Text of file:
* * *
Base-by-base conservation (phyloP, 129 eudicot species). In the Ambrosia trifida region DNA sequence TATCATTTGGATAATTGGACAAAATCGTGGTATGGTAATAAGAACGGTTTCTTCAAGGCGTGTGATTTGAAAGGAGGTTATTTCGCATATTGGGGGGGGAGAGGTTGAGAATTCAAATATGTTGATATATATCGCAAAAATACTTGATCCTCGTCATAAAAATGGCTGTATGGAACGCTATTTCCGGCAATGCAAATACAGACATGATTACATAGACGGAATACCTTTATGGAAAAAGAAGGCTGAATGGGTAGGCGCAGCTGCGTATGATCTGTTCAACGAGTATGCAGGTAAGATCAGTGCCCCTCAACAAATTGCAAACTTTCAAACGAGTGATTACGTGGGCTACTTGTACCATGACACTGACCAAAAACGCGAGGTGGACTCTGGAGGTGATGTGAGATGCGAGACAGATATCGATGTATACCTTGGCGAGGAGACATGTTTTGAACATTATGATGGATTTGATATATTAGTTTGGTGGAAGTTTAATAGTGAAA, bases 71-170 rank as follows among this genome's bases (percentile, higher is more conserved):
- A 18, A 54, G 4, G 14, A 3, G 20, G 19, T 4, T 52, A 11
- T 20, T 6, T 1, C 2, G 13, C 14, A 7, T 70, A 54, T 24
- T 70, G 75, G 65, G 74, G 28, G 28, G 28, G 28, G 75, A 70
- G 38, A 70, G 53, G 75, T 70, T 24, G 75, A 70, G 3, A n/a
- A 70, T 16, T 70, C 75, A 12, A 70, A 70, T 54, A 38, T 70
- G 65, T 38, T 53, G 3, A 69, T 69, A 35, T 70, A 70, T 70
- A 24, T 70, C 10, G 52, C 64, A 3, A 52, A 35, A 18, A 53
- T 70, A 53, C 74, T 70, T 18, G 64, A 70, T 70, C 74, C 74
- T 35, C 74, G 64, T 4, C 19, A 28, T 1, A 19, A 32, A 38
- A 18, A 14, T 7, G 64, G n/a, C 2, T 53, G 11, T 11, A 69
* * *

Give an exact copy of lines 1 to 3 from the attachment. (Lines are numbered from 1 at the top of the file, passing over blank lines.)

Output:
Base-by-base conservation (phyloP, 129 eudicot species). In the Ambrosia trifida region DNA sequence TATCATTTGGATAATTGGACAAAATCGTGGTATGGTAATAAGAACGGTTTCTTCAAGGCGTGTGATTTGAAAGGAGGTTATTTCGCATATTGGGGGGGGAGAGGTTGAGAATTCAAATATGTTGATATATATCGCAAAAATACTTGATCCTCGTCATAAAAATGGCTGTATGGAACGCTATTTCCGGCAATGCAAATACAGACATGATTACATAGACGGAATACCTTTATGGAAAAAGAAGGCTGAATGGGTAGGCGCAGCTGCGTATGATCTGTTCAACGAGTATGCAGGTAAGATCAGTGCCCCTCAACAAATTGCAAACTTTCAAACGAGTGATTACGTGGGCTACTTGTACCATGACACTGACCAAAAACGCGAGGTGGACTCTGGAGGTGATGTGAGATGCGAGACAGATATCGATGTATACCTTGGCGAGGAGACATGTTTTGAACATTATGATGGATTTGATATATTAGTTTGGTGGAAGTTTAATAGTGAAA, bases 71-170 rank as follows among this genome's bases (percentile, higher is more conserved):
- A 18, A 54, G 4, G 14, A 3, G 20, G 19, T 4, T 52, A 11
- T 20, T 6, T 1, C 2, G 13, C 14, A 7, T 70, A 54, T 24